[BiO BB] Save protein structure image as an adobe SVG file
marchywka at hotmail.com
Mon Dec 29 12:16:36 EST 2008
>> From: boris.steipe at utoronto.ca
>> Date: Wed, 26 Nov 2008 17:33:39 -0500
>> To: bbb at bioinformatics.org
>> Subject: Re: [BiO BB] Save protein structure image as an adobe SVG format file
>>> Spheres aren't that hard for z-sorting,
>> Yes, a collection of atoms can be well approximated with a Z-sorted
>> stack of circles in 2D. But *molecules* are represented by
>> intersecting spheres and the line of intersection is a circle at an
>> arbitrary orientation relative to the viewer. It projects as an
>> ellipse, and part of the ellipse is occluded.
IIRC, the OP asked a general question apparently not having any specific viewer
or rendering model in mind so I assume that a ball model would be worth consideration.
I haven't done much with graphics lately ( while I did write an openGL
app, it hides most of the graphics stuff) and needed to review some trig/spherical eqns for location based services, so I thought I would give this a shot.
It doesn't turn out to be that hard for most cases,
[ I cleverly put a large bmp file on the page,along with links to generated svg,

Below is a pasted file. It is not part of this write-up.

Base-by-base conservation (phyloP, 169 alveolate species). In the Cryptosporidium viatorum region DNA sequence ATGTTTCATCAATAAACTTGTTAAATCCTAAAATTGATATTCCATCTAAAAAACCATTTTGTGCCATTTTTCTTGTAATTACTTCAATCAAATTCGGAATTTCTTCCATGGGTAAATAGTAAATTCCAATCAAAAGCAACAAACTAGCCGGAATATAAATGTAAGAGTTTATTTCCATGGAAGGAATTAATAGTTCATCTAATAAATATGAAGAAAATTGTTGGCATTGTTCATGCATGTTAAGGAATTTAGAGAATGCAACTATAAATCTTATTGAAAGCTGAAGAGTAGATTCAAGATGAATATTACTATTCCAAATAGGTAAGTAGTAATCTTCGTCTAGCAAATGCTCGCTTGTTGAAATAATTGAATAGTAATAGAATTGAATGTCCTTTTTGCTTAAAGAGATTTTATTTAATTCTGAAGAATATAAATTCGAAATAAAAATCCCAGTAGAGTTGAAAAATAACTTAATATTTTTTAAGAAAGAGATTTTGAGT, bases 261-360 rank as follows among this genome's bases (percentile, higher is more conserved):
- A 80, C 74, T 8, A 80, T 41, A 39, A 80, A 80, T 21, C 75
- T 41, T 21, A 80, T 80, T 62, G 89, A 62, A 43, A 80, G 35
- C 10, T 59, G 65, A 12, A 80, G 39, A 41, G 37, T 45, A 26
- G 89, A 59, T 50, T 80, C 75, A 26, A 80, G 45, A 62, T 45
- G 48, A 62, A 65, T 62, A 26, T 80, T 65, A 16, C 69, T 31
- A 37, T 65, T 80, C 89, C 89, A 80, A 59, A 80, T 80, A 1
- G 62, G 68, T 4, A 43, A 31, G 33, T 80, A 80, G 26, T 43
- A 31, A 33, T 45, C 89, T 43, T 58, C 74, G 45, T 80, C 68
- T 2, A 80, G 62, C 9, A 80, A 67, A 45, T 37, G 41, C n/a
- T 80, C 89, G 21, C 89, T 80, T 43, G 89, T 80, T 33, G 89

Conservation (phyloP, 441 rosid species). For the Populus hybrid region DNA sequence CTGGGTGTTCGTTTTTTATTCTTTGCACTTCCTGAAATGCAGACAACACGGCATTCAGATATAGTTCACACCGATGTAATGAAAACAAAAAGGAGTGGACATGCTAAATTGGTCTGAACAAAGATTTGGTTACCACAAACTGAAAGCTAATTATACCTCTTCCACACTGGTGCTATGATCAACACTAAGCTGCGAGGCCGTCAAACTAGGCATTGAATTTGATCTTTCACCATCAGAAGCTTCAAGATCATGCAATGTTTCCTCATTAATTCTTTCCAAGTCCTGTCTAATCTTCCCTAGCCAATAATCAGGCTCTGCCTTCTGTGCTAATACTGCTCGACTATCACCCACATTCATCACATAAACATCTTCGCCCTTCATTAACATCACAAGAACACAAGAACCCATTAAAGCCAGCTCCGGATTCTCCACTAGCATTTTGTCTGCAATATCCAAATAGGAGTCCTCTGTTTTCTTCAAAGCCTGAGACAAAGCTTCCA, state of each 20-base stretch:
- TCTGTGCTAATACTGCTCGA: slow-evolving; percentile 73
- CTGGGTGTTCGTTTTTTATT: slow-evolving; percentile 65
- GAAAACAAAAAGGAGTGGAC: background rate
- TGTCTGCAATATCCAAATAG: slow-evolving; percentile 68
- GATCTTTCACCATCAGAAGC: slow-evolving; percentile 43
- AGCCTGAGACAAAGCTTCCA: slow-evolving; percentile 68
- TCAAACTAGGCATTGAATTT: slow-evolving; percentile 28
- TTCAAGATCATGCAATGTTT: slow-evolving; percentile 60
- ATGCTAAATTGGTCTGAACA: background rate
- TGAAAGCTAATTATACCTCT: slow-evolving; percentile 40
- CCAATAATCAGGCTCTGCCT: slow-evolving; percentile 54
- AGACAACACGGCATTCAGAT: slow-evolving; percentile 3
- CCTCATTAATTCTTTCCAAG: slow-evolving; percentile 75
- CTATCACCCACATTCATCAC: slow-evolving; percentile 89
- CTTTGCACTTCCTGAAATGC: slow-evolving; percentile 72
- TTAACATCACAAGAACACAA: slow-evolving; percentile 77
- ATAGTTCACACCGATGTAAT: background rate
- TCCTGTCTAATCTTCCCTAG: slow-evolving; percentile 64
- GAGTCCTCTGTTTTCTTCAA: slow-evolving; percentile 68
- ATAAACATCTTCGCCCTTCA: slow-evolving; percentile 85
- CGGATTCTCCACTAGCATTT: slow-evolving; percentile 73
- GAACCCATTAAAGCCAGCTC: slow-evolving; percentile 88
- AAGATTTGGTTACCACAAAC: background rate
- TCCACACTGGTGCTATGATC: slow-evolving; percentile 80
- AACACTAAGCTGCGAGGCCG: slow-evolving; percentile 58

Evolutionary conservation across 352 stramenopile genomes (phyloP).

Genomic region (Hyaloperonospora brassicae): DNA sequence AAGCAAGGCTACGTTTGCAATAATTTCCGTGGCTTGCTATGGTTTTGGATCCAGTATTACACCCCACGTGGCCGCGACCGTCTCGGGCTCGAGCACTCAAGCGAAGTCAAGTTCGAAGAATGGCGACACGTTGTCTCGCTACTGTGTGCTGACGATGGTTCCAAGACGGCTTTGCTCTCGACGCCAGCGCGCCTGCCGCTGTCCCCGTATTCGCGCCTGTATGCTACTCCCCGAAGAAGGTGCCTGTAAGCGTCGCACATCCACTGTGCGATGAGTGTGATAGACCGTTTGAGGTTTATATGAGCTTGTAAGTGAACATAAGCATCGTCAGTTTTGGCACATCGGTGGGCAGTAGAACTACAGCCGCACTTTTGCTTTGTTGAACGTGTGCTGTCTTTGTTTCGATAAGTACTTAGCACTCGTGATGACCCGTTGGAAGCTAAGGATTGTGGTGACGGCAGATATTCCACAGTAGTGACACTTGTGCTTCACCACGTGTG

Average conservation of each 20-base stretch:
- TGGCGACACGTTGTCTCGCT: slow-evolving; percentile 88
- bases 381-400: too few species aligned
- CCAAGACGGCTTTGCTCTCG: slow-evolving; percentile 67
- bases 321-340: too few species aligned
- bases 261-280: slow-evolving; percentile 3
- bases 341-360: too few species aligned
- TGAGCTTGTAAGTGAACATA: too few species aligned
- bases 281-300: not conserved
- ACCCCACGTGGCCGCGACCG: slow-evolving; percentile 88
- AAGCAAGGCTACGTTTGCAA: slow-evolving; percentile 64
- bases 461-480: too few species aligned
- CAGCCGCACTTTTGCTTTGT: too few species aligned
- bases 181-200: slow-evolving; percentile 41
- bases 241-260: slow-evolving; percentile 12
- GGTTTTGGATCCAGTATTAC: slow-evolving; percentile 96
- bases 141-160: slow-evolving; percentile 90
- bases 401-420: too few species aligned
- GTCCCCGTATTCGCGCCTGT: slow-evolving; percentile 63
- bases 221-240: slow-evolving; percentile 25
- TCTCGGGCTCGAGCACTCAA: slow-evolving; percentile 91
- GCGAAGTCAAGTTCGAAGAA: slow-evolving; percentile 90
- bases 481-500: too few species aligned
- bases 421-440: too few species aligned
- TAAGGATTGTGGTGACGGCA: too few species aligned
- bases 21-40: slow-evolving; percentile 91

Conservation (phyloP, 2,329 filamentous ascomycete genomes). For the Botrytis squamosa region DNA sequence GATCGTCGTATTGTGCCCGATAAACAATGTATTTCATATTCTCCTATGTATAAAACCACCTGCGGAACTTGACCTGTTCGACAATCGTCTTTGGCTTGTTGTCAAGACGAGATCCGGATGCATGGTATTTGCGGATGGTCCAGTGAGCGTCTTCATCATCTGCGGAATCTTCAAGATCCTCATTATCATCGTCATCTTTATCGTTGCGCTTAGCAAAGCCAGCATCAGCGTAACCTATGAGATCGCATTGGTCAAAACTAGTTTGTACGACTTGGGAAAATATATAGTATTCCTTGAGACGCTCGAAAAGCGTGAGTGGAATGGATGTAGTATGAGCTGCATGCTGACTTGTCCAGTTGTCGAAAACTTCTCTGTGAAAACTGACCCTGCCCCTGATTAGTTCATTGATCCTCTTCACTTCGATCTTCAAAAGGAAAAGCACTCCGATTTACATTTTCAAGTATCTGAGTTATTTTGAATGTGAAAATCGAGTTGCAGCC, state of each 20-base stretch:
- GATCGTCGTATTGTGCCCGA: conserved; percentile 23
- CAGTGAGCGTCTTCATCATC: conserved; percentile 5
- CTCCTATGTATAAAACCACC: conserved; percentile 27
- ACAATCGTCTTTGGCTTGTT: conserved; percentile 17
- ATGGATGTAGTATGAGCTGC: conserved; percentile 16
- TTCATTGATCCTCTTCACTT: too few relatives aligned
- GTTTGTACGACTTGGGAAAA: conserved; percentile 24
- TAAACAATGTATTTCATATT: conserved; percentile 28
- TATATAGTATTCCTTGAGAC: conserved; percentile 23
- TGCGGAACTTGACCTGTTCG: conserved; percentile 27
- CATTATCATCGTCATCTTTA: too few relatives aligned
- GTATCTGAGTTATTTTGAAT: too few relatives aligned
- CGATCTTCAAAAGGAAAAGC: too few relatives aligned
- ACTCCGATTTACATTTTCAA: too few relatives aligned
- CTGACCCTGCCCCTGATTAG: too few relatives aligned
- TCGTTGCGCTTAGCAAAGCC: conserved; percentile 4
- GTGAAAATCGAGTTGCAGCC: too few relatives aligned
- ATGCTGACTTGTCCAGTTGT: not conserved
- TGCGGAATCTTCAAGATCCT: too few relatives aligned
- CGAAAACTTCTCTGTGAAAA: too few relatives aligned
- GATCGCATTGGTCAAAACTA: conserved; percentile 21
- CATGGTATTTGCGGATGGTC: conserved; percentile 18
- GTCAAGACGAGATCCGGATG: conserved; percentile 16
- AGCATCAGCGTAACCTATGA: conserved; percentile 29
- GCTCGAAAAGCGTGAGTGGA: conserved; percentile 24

it may load slowly and I may go ahead and update or delete this ]
but could take some thought to make a clean application. I don't recall if there
are a lot of analytical approaches to this as oppposed to more brute force/empirical and more general things like ray tracing but probably in CAD solid modelling this is well known.
It wouldn't be hard to generalize to more simple object types like rods or fix some
of the obvious problems with the current code.
Note that your concern with arbitrary angles etc is easily handled with vector
dot and cross products, expanded in Cartesian coordinates as the last step,
to produce simple results. It took a while to figure out a few rules and
how the SVG arc code works.
>> Think "methane".
The illustration uses this
$ head cd25sulfenic.pdb
HEADER Hydrolase, Cell Cycle 21-Jan-05 1YML
COMPND Crystal Structure Of The Cdc25b Phosphatase Catalytic Domain
COMPND 2 With The Active Site Cysteine In The Sulfenic Form
SOURCE ORGANISM_SCIENTIFIC: Homo sapiens; ORGANISM_COMMON: human
AUTHOR G.K.Buhrman, B.Parker, J.Sohn, J.Rudolph & C.Mattos
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